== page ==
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Optical/IP

Tellium Switches IPO Bankers

Tellium Inc. has replaced Goldman Sachs & Co. (NYSE: GS) with Morgan Stanley Dean Witter as the lead underwriter for its IPO, several sources close to Tellium say. Tellium filed for its IPO in September 2000, and the offering is expected to raise $262.5 million for the optical switch maker.

It’s hard to say what Goldman Sachs’s role in the IPO will be at this time. One source tells Light Reading that it’s doubtful that the name will be on the prospectus cover at all. Morgan Stanley was not part of the Tellium deal until now, whereas Goldman had been listed as the lead underwriter since Tellium's first SEC filing.

Sources say Tellium’s banker change primarily revolves around Goldman Sachs's longstanding relationship with Tellium’s archrival, Ciena Corp. (Nasdaq: CIEN).

When Ciena went public in February 1997, its Goldman-led offering raised $115 million, and the company achieved the largest valuation ($3.4 billion) of any early-stage, venture-backed IPO in history. More recently, Goldman Sachs and Morgan Stanley both aided Ciena in a $1.52 billion secondary offering of 11 million shares and $600 million in bonds (see Ciena Taps Market for $1.5B).

Tellium officials may have become leery of the prospect of having Goldman try to sell their deal to institutional investors months after the bank told the same investors to buy Ciena's secondary offering.

Regarding Tellium’s readiness to go public, the company is said to be waiting for more favorable market conditions (see Optical IPOs Hang at the Gate). Since its founding in 1997, Accel Partners, Oak Investment Partners, Blue Rock Ventures, Cisco Systems Inc. (Nasdaq: CSCO), Pequot Capital Management Inc., and seven other investors have pumped some $96 million into Tellium. Also, late last year, Thomas Weisel Partners helped the company complete a $212 million private placement.

Tellium’s fundraising has risen in proportion to its staff growth and financial losses. Between its founding and Sept. 30, 2000, Tellium had lost about $99.9 million, according to its Dec. 7, 2000, filings with the Securities and Exchange Commission.

Also in that filing, Tellium disclosed that its headcount grew from 98 to 308 employees between Sept. 1999 and Sept. 2000. The current headcount is in the ballpark of 444, a company spokesman confirmed, meaning its burn rate has increased.

Adding grist to that mill is the unconfirmed rumor that the SEC has raised the issue of stock warrants issued to Tellium customers. Such issues may have been raised in the regular correspondence with the SEC during the filing period. As policy, the SEC does not respond to questions about such correspondence, except through Freedom of Information Act (FOIA) requests, which Light Reading has filed (The SEC takes 10 weeks or more to respond to such requests).

According to its most recent SEC filing, Tellium has three customers: Qwest Communications International Corp. (NYSE: Q), Dynegy Inc. (NYSE: DYN), and Cable and Wireless (NYSE: CWP). Two of those firms, Qwest and Dynegy, are Tellium shareholders.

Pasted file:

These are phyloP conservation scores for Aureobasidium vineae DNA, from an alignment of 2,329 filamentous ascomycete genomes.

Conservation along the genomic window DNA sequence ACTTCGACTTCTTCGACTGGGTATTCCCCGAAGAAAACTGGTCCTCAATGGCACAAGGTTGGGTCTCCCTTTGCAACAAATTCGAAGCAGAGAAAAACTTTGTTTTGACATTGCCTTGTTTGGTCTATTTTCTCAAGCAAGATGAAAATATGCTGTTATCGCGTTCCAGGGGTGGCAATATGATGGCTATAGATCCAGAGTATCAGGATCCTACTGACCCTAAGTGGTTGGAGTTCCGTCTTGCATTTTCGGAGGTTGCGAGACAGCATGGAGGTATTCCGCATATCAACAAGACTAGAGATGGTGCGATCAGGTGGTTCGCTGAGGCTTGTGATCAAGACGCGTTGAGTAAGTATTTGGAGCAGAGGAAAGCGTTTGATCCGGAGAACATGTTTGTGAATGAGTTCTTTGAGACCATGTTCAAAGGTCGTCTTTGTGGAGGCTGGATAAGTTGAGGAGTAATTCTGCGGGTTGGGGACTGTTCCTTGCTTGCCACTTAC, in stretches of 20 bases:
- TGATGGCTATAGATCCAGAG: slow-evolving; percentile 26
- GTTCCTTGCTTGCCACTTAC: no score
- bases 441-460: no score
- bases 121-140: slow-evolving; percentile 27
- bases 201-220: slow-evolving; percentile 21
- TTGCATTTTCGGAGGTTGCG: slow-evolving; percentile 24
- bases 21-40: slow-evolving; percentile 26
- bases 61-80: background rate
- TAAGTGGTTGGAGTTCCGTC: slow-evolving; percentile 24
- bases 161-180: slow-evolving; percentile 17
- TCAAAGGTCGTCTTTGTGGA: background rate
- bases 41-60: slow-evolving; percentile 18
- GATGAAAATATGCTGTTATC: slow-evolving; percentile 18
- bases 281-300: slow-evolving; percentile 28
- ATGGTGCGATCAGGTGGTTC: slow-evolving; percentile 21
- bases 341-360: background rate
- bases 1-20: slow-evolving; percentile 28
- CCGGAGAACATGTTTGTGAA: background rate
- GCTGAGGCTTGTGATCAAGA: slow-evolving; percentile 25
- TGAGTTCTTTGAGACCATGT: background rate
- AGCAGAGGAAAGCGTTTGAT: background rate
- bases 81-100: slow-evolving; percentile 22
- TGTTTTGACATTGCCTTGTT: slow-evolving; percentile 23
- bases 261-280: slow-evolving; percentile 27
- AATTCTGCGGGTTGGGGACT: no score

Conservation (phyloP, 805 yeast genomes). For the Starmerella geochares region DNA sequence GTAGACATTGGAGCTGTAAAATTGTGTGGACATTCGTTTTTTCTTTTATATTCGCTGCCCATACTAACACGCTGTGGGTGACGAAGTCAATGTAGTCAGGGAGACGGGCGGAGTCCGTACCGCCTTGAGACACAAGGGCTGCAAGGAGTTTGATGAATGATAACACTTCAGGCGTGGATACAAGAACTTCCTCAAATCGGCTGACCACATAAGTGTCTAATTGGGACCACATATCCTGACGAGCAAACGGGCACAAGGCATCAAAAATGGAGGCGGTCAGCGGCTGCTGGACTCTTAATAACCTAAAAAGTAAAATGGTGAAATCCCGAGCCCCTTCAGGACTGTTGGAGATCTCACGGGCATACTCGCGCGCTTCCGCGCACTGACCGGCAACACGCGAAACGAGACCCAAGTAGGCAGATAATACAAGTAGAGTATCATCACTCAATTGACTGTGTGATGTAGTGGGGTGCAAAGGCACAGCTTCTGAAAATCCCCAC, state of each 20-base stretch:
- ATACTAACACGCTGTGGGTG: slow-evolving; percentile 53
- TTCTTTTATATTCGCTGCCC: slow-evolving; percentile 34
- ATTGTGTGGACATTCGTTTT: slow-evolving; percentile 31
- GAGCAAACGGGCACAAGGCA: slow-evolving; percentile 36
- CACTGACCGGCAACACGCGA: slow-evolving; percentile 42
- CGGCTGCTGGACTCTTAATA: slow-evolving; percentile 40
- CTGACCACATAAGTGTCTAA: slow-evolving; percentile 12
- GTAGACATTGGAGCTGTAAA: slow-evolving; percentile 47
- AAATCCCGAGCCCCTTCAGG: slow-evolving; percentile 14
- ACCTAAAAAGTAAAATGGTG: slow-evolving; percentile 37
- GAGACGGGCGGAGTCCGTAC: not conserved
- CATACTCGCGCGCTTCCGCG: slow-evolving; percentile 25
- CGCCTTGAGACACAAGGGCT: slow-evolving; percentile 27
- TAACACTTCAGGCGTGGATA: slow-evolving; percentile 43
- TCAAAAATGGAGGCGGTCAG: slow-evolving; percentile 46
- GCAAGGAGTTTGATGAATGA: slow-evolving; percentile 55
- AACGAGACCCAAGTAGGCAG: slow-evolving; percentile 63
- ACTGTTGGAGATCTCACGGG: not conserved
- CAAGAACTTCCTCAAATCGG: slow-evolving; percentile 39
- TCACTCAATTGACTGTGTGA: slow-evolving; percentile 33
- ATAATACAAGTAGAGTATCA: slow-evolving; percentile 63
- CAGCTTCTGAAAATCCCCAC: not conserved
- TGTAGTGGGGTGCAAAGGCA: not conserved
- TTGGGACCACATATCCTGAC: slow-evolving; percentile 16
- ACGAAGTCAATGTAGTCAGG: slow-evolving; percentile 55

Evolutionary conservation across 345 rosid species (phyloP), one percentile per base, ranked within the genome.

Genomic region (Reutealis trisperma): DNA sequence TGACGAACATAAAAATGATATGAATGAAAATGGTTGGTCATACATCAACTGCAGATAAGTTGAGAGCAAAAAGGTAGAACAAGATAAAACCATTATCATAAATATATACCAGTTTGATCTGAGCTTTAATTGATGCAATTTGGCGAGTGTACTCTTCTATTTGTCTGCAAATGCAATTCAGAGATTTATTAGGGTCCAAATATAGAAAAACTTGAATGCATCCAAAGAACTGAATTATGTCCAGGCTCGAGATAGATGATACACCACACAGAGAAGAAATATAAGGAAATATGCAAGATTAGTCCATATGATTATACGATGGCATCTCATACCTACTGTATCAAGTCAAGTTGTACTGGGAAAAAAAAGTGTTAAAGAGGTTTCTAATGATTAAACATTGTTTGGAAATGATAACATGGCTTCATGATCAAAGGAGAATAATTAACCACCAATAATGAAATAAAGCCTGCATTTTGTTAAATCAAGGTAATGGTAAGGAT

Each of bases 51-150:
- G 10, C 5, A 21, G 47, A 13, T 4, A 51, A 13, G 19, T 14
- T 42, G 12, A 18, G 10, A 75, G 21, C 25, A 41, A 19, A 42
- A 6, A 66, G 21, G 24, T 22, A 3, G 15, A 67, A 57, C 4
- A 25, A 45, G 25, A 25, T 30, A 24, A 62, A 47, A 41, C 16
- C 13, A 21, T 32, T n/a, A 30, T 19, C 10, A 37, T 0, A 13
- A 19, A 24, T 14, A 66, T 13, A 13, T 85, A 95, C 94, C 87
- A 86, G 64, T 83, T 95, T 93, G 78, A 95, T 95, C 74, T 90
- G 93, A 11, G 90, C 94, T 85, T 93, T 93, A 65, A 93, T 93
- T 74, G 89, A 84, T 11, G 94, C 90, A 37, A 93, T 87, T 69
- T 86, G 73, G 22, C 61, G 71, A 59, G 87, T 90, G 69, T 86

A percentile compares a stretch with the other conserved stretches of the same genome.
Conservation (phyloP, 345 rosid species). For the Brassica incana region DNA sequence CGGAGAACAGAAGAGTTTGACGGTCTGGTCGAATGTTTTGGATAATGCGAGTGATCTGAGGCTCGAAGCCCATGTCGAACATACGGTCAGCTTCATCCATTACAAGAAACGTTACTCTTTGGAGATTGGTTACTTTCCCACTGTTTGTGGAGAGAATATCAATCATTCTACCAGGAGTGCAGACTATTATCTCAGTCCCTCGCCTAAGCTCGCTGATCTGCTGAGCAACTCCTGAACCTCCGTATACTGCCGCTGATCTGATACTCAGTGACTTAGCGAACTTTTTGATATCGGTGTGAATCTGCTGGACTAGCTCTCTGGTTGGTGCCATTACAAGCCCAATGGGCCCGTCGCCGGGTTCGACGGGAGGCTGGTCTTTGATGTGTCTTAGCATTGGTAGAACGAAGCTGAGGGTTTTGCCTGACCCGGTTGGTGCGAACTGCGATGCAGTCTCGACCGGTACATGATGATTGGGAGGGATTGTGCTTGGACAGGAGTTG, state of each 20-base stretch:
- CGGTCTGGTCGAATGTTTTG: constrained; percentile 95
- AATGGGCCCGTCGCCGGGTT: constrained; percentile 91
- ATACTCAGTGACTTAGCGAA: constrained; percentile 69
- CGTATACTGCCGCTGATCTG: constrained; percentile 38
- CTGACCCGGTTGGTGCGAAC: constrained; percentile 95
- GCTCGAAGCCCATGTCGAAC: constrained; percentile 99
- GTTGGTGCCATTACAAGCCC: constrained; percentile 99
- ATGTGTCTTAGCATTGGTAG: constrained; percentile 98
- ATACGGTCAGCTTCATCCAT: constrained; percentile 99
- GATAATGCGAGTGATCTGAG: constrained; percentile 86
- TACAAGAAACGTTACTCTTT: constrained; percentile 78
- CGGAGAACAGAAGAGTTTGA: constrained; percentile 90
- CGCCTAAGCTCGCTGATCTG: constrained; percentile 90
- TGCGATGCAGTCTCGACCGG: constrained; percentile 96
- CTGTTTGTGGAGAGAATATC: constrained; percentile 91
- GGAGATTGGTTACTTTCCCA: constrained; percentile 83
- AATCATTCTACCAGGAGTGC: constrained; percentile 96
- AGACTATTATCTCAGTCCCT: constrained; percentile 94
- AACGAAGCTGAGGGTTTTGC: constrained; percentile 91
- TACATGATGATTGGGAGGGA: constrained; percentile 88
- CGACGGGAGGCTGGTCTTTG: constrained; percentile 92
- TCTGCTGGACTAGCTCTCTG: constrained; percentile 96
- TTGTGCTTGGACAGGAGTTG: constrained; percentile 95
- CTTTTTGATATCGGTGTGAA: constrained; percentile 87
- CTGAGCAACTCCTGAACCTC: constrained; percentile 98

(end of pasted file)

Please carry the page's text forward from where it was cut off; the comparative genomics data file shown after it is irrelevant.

In Dynegy’s case, some of its Tellium shares vest more quickly depending on how much Tellium gear it’s buying at a given time. In Qwest’s case, not only did Qwest get warrants for agreeing to buy Tellium’s gear, but Tellium has also issued nearly $10 million worth of stock options to seven unnamed Qwest officers, which can be exercised 90 days after shares begin selling on the public market (see All Eyes on Tellium IPO).

Representatives for Morgan Stanley and Goldman Sachs did not return calls for comment for this report. Tellium representatives would not comment on its bankers and said that its upcoming S-1 filing would address any changes the company may have made.

-- Phil Harvey, senior editor, Light Reading http://www.lightreading.com
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big_cecil 12/4/2012 | 8:50:07 PM
re: Tellium Switches IPO Bankers You sound like somebody who is tired of working 24/7 waiting for the big payoff. Face it, you should have stayed at Lucent, at least you wouldn't have had to work for a living.


pablo 12/4/2012 | 8:50:06 PM
re: Tellium Switches IPO Bankers I wonder why those who are so loud with their criticism of the LightReading-Method keep on reading and reading and posting and posting.

It is my very own decision to follow different publications for different reasons. And if one publications consistently disappoints me in my expectations, I simply don't read, them, problem solved. I don't tell them to change their ways, because they obviously do effectively cater to some audience out there.

In the case of LightReading, it is a good, sometimes enjoyable, sometimes opinionated, but always spot-on-time pulse reading of our industry. They report on what's hot, period, and rarely miss anything great. Like with *ny* publication your read anywhere, if it's something important to you you better due your very own due diligence and establish if you think the news is accurate or not. Journalism is by its very nature not always an exact science. If Journalists made sure each and every one of the things they write is entirely exact and 100% accurate, they'd never get anything out in time. *We* want to hear stuff quickly, and journalists provide the news faster than we could, and due as much due diligence as they possibly can, and leave the rest to us.

I do not expect Light reading to be the friggin' IEEE Transactions on Communications or something like that. I do scan it simply to hear rumors, to listen to some opinions, simply to see "what is going on".

And let's face it - *everybody* comes flogging to LR because it has brought something new to the table. Is it sensationalist at times? Hell yes. Is it biased? Sometimes. Is it an entertaining way of learning about what is going on out there? Yeah, of course. That is why it's successful.